Our bullish thesis on VAC is primarily about free cash flow and capital deployment. Remarkably, on our estimates VAC’s four-year free cash flow yield (2019E-2022E) now stands at 65%. We expect all of that cash to be returned to shareholders. VAC’s current net recourse debt amounts to 2.6x 2019E EBITDA. VAC’s target is to be below 2.5x. Assuming the absolute level of net recourse debt stays unchanged (i.e. no additional proceeds or pay down), VAC’s leverage ratio would decline to 1.8x 2022E EBITDA, implying they would be comfortably in their range and they could deploy all of that free cash flow to shareholders. See our math in the table below.
CCL’s CEO, Arnold Donald, recently bought $1M of stock per a Form 4 filed mid-day today, with a purchase date of 12/26 after the Christmas Eve selloff for his trust. This follows a large purchase by RCL’s CEO, Richard Fain, about two weeks ago. It also follows a poorly received earnings report last week, and a stock that is now down 12% since the earnings print, and down 33% from the highs early this year.
November Las Vegas data was released today (12/27/18), with GGR released this morning and all other LVCVA data released early this afternoon before the market closed. Strip GGR increased 10.0% y/y, versus our estimate of +12% y/y, but adjusting for poor hold this month we think Strip GGR would have been up ~16% y/y, which would have beat our expectation by ~4pp. Meanwhile, Strip RevPAR increased 14.1% y/y, well ahead of our estimate of at least +4% y/y. Our summary file of gaming data we track is included with a link to this email with historical data included.
We have three charts to highlight this week from some of our observations: 1) MAR’s EV/EBITDA premium to HLT has now been wiped out for the first time since the HLT spinoffs, 2) crude oil is down 38% from the highs and yet cruise stocks have also declined 26% over the same time, and surprisingly even underperformed other consumer discretionary names, 3) European PMIs have been soft and there are now incremental concerns about Europe following poor commentary from a few companies this week, so we show European sourcing for each company we cover.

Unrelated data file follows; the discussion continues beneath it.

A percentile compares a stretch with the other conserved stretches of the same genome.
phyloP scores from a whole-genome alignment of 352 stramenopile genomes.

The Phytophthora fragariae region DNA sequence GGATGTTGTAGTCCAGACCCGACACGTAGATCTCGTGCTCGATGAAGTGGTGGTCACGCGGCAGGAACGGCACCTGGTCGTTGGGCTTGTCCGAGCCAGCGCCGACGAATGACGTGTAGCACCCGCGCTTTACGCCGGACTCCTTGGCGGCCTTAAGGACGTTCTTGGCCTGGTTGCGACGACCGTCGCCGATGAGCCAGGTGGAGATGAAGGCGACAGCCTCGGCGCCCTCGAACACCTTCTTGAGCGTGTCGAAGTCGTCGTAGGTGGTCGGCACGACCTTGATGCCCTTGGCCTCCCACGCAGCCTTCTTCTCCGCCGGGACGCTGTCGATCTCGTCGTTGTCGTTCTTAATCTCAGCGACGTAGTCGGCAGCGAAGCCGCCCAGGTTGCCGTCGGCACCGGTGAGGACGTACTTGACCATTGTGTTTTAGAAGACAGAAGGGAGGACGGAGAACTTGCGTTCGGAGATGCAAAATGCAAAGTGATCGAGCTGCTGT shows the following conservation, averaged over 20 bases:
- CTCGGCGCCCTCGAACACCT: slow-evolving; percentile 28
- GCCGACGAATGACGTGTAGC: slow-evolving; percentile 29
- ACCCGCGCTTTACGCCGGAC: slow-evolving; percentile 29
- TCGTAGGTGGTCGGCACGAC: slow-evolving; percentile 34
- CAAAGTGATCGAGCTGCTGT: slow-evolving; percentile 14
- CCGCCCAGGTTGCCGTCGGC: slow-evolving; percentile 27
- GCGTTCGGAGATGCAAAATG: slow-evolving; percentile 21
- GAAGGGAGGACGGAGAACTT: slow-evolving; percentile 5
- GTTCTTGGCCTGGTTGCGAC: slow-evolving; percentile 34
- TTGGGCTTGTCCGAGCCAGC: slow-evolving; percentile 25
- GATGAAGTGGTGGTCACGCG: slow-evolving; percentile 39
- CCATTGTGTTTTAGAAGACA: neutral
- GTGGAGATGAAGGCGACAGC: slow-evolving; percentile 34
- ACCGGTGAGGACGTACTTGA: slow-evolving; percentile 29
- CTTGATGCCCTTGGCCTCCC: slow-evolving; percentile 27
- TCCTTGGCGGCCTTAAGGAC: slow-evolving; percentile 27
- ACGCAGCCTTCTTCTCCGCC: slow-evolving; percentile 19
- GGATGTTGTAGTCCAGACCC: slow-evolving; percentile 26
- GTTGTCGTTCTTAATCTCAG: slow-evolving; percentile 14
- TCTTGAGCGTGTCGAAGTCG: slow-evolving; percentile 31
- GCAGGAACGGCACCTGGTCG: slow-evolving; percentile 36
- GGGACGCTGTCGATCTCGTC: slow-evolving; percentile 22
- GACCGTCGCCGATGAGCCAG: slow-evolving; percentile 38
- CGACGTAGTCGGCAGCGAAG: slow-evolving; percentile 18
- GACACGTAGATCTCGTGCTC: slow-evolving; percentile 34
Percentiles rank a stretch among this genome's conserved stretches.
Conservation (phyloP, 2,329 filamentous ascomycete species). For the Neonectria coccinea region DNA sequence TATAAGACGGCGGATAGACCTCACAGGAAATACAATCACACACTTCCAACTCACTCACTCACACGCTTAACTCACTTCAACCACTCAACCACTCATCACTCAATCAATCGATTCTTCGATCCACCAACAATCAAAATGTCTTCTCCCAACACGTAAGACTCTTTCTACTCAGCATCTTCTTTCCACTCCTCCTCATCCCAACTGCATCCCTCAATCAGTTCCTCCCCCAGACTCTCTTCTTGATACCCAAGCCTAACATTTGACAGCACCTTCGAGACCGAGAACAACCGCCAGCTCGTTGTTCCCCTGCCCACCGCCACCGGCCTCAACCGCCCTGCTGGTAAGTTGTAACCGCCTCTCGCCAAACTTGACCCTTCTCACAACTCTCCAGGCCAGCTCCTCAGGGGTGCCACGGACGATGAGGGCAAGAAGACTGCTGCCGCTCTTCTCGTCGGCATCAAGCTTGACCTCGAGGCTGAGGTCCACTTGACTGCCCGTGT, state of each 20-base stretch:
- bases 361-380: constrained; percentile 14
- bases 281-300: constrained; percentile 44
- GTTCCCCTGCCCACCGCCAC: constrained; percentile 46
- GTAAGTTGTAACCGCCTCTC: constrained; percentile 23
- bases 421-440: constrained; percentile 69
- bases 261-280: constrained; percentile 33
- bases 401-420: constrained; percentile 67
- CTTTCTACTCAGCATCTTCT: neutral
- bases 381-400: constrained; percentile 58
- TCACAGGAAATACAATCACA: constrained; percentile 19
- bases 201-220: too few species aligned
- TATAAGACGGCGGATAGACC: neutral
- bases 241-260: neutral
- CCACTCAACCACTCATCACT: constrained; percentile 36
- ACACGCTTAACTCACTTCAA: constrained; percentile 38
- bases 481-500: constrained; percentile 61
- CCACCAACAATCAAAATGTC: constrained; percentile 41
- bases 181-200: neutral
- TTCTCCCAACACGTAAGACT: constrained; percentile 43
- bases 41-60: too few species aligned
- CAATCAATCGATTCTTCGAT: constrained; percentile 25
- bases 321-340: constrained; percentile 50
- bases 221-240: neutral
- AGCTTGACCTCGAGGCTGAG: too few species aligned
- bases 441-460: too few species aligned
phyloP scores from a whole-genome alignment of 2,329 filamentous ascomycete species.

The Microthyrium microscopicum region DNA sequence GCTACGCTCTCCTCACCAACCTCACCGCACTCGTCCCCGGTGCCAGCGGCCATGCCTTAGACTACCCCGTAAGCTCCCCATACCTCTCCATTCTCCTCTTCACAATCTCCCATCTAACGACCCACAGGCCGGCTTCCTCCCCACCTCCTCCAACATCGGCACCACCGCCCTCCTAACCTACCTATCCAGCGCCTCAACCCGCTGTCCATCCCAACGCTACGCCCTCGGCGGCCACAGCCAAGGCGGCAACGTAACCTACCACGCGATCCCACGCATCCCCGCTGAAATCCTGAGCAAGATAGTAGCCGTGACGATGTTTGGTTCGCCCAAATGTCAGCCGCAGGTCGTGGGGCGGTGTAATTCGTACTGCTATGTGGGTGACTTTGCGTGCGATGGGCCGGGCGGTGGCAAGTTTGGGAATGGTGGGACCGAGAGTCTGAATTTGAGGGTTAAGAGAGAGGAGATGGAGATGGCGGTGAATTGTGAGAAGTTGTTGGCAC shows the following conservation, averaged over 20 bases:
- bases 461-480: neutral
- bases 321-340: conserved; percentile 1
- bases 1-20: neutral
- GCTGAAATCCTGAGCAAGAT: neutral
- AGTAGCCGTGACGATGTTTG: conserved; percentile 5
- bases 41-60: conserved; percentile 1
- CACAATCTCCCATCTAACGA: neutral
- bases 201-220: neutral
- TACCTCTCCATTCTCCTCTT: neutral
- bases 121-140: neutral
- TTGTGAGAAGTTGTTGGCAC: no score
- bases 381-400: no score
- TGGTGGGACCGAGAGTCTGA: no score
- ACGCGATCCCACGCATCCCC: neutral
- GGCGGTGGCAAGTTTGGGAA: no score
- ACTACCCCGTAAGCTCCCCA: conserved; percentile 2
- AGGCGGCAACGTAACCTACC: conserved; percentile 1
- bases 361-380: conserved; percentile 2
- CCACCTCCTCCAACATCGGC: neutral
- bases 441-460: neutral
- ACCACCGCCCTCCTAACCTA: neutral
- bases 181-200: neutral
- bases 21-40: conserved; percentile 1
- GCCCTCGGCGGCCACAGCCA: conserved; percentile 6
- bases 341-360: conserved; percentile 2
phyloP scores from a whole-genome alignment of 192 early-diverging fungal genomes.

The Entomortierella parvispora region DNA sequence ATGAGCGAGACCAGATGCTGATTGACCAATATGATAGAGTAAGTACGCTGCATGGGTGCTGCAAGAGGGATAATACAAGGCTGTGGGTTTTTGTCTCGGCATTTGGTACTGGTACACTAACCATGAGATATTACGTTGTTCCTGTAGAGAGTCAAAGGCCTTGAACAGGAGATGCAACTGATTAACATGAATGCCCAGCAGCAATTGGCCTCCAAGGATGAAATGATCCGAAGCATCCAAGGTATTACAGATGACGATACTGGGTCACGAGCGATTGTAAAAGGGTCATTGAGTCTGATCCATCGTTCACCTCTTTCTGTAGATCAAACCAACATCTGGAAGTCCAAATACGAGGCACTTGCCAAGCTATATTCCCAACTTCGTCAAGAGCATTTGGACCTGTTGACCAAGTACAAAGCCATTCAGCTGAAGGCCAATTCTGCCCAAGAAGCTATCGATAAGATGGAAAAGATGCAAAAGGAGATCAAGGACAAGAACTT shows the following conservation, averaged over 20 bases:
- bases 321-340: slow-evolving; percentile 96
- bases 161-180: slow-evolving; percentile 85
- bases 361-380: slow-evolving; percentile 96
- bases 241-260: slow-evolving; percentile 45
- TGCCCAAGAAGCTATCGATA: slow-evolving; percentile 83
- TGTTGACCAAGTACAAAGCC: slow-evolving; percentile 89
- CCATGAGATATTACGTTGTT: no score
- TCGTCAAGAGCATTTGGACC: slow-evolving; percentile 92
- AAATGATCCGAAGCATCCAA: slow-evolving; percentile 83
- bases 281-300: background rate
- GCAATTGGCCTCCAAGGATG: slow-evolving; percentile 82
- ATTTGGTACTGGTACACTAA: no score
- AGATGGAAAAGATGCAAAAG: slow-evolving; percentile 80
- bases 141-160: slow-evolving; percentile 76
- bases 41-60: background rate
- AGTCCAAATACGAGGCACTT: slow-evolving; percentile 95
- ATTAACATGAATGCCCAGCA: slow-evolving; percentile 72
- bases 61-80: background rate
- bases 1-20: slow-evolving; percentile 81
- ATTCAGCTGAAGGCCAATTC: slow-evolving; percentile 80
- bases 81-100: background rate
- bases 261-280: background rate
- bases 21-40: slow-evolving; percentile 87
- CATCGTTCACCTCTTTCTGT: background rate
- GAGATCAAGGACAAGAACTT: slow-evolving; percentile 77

CCL reported F4Q EPS this morning (12/20/18) (initial take here). The stock closed down 9% on poor yield guidance, exacerbated by a bad tape. Oddly, we are taking 2019 estimates up slightly because fuel continues to collapse, and CCL is unhedged. This is really the purpose of not hedging – revenue and oil are natural offsets – but right now the top line matters more than anything.
Before the market opened (12/20/18) CCL reported F4Q EPS. We thought the quarter was fine but the initial guidance for F1Q19 and F2019 was disappointing, both on the yield side. The stock is initially trading down over 6% right now, which seems understandable, and this is now the third straight quarter in a row CCL has disappointed the Street. RCL and NCLH are only down less than 3%, we think in part because the last three quarters have felt more idiosyncratic to CCL. If the soft yield guidance is indicative of softer trends (we don’t know yet), that would likely be driven by foreign sourced demand, not U.S. sourced demand, of which CCL has more exposure than peers.